POLITICS

HUFFPOLLSTER: Fear And Policy Disagreements Are Driving Polarization Among Americans

Majorities in both parties think the opposition’s policies would be bad for the country.

A new Pew report shows how divided Republicans and Democrats are. Most Americans favor a pathway to legal status for undocumented residents. And final Brexit polls indicate the vote could go either way. This is HuffPollster for Thursday, June 23, 2016.

MANY DEMOCRATS AND REPUBLICANS ARE AFRAID OF THE OTHER PARTY - Pew Research: "[S]izable shares of both Democrats and Republicans say the other party stirs feelings of not just frustration, but fear and anger. More than half of Democrats (55%) say the Republican Party makes them 'afraid,' while 49% of Republicans say the same about the Democratic Party. Among those highly engaged in politics – those who say they vote regularly and either volunteer for or donate to campaigns – fully 70% of Democrats and 62% of Republicans say they are afraid of the other party. Across a number of realms, negative feelings about the opposing party are as powerful – and in many cases more powerful – as are positive feelings about one’s own party." [Pew]  

Americans cite opposing party's policies as a main reason for their party allegiance - More from Pew: "Why do people choose to identify as a Republican or a Democrat? For Republicans, about as many (68%) cite as a major reason the harm that Democratic policies inflict on the country as cite the beneficial impact of GOP policies (64%). The balance of views among Democrats is only slightly more positive: 68% say a major reason they belong to their party is that Democratic policies are good for the country. However, concern over Republican policies also looms large: 62% say a major reason for their party choice is that 'the Republican Party’s policies are harmful to the country.' For members of both parties, other factors rank far behind the parties’ policies among reasons for choosing a party. Roughly four-in-ten Democrats (41%) and Republicans (38%) say a major reason for identifying with their party is that they 'have a lot in common' with the people who belong to the parties. Fewer people – 31% of Democrats and 26% of Republicans – say the lack of common ground with members of the opposing party is a main reason why they are a Democrat or Republican." [Pew]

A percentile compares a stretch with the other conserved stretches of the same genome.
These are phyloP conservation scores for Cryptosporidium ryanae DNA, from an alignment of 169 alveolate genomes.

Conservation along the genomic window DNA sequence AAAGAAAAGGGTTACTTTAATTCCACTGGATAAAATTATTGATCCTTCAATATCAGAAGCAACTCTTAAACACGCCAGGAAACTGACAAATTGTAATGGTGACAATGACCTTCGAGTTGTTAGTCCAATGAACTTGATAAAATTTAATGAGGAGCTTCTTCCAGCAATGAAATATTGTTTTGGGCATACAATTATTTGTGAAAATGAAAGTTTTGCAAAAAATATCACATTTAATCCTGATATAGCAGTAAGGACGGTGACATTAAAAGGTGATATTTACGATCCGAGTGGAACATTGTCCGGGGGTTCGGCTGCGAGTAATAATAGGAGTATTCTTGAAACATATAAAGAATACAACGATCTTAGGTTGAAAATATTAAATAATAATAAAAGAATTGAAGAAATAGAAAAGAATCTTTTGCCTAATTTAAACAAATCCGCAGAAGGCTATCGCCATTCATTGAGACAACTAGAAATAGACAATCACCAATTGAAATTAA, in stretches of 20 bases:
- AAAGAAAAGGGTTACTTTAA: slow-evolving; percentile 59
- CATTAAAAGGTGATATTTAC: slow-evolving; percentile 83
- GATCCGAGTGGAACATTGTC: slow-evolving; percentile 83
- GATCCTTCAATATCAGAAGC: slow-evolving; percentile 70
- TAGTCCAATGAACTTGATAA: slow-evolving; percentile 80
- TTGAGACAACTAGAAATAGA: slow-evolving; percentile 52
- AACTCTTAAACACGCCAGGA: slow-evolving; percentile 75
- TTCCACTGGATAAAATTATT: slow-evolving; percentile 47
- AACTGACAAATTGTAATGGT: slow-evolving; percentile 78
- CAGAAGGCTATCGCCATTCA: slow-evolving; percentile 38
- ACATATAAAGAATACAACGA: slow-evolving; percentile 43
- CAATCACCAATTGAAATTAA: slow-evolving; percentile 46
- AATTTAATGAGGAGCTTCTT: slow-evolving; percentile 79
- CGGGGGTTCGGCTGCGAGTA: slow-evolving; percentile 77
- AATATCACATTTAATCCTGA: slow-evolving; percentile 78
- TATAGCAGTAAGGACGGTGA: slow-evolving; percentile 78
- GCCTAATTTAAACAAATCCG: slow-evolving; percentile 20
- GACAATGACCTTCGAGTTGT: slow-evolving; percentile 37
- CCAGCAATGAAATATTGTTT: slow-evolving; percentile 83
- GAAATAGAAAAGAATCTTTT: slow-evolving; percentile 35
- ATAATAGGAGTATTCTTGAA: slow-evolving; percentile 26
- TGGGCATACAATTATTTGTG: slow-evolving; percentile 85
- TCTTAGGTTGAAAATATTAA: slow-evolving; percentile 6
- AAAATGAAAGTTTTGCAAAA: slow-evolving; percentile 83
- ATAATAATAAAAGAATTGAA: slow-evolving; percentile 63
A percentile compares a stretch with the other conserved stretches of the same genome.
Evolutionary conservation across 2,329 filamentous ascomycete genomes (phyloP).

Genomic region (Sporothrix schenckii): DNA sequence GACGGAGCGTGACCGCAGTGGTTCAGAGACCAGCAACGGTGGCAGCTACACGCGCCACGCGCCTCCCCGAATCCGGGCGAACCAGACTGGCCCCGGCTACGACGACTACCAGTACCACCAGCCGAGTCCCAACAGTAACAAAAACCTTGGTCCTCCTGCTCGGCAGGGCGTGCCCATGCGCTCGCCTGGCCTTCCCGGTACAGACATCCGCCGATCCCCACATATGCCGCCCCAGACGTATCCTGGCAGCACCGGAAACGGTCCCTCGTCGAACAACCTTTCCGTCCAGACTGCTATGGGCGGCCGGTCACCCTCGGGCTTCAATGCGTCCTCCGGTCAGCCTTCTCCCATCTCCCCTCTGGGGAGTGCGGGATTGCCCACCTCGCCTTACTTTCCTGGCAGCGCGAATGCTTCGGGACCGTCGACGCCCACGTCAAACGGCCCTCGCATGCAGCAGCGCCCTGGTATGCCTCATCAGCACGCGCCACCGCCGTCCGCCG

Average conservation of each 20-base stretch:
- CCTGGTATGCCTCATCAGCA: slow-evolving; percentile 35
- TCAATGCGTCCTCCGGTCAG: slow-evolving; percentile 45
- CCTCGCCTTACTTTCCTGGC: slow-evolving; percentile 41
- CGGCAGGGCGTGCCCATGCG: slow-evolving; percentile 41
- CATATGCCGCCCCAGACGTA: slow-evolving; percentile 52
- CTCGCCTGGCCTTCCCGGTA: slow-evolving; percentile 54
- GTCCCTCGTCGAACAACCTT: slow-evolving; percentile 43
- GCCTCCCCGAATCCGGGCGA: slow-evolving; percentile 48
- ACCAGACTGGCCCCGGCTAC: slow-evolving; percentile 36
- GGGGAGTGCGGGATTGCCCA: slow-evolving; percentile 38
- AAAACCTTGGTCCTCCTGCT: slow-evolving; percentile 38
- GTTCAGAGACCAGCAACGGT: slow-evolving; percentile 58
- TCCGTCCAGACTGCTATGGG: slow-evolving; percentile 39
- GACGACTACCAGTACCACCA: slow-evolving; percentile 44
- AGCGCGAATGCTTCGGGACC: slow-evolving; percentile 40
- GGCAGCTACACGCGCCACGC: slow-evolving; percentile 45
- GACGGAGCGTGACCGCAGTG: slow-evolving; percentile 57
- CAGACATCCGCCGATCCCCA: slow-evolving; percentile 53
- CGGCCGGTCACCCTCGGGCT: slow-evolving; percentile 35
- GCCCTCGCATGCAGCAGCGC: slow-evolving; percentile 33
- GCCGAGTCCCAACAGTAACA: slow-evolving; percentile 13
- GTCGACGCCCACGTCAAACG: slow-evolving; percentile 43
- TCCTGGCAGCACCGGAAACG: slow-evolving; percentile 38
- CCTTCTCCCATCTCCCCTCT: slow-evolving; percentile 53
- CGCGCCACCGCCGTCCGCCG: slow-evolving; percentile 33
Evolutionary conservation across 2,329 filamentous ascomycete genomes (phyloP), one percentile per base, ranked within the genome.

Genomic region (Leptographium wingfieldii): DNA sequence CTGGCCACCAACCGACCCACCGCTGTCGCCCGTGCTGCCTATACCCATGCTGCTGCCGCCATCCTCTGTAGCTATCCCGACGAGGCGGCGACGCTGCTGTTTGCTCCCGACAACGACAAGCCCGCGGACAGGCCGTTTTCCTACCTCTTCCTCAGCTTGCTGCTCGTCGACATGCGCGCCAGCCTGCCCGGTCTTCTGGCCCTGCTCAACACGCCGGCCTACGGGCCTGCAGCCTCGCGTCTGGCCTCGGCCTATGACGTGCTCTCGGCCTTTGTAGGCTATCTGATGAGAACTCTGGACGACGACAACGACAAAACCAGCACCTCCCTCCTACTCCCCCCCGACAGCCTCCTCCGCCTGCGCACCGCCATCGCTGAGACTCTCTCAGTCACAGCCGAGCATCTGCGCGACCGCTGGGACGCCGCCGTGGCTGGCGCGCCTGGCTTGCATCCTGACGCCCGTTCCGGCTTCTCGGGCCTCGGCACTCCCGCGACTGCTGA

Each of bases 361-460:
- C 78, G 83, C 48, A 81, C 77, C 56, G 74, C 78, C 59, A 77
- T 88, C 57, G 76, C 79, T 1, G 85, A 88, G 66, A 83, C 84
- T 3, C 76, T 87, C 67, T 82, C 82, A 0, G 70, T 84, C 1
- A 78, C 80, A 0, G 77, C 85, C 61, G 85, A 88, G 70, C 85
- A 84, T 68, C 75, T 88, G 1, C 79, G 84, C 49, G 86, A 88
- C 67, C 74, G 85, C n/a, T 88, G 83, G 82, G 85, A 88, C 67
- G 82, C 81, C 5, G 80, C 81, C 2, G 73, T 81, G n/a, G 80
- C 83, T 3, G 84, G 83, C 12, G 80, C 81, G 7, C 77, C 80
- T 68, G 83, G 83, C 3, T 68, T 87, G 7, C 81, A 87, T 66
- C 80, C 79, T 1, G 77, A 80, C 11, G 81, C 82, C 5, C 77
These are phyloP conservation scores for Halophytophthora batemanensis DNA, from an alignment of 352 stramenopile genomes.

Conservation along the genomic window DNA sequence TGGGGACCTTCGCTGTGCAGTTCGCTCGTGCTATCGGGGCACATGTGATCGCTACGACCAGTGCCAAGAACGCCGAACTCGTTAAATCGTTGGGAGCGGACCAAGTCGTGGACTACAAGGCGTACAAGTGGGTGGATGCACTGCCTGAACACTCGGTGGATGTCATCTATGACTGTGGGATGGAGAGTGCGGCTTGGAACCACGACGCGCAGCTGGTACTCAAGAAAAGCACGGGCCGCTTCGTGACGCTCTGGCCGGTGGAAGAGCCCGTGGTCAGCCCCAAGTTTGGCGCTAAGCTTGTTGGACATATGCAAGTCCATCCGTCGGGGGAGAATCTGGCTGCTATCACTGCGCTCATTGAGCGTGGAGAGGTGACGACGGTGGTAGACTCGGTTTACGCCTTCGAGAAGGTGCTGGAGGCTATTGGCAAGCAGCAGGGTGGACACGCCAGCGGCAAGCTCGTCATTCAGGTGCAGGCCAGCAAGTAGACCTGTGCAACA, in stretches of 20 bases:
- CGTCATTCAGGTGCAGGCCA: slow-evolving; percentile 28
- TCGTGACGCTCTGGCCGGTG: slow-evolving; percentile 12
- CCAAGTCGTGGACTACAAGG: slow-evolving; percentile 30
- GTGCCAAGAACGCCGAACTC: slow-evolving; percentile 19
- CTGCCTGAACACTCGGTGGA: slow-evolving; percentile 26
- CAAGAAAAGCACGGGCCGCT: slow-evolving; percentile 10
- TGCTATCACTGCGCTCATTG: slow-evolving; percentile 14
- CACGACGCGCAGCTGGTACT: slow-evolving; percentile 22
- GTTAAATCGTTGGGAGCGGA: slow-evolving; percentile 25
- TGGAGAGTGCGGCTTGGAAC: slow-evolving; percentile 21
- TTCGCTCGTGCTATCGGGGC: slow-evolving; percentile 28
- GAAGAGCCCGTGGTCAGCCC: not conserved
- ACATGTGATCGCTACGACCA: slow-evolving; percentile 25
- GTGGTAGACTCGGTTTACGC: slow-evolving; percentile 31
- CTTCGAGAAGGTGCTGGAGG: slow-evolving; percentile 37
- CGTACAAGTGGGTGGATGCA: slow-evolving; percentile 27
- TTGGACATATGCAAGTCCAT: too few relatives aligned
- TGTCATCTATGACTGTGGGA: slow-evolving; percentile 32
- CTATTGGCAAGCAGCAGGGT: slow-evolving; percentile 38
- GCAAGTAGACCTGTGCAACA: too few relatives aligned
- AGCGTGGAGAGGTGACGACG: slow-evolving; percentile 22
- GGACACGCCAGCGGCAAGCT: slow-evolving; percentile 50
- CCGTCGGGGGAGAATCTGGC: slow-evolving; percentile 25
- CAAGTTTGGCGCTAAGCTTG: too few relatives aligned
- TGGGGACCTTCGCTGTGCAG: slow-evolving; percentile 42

The polarization extends to this year's election - HuffPollster: "On a zero-to-100 scale, Republicans rate Hillary Clinton on average a 12, while Democrats rate Donald Trump an 11. A full 59 percent of Republicans and 68 percent of Democrat give the opposing party’s presumptive nominee a rating of zero. Even those whose preferred candidate lost in the primaries are likely to consider supporting the other party a greater evil. Fifty-six percent of Republicans who supported someone besides Trump say that the Democratic Party makes them feel frustrated, with 53 percent saying it makes them afraid and 44 percent saying it makes them angry. Democratic supporters of Sen. Bernie Sanders (I-Vt.) are even less positive toward the Republican Party, with 68 percent saying that it makes them afraid, 64 percent that it makes them frustrated and 57 percent that it makes them angry." [HuffPost]

MOST AMERICANS FAVOR A PATHWAY TO CITIZENSHIP FOR UNDOCUMENTED PEOPLE - Betsy Cooper, Daniel Cox, E.J. Dionne Jr., Rachel Lienesch, Robert P. Jones and William A. Galston: “Americans remain firmly committed to an immigration policy that would allow illegal immigrants a way to become citizens, compared to other policy options. More than six in ten (61%) Americans say immigrants living in the U.S. illegally should be allowed a way to become citizens, provided they meet certain requirements. Roughly one in five (17%) say they would prefer illegal immigrants to be eligible for permanent residency status but not citizenship, and a similar number (21%) say all immigrants living in the U.S. illegally should be deported….Support for immigration reform is fairly strong across racial and ethnic lines. Close to six in ten white Americans (57%) and more than seven in ten black (71%) and Hispanic Americans (75%) favor a policy that would offer illegal immigrants a chance to become citizens…. More than seven in ten (72%) Democrats say illegal immigrants should be allowed a way to become citizens, a view shared by fewer than half (49%) of Republicans…. Clinton supporters are far more likely than Trump supporters to support a policy that would allow immigrants living in the U.S. illegally a way to become citizens (71% vs. 45%, respectively).” [PRRI/Brookings]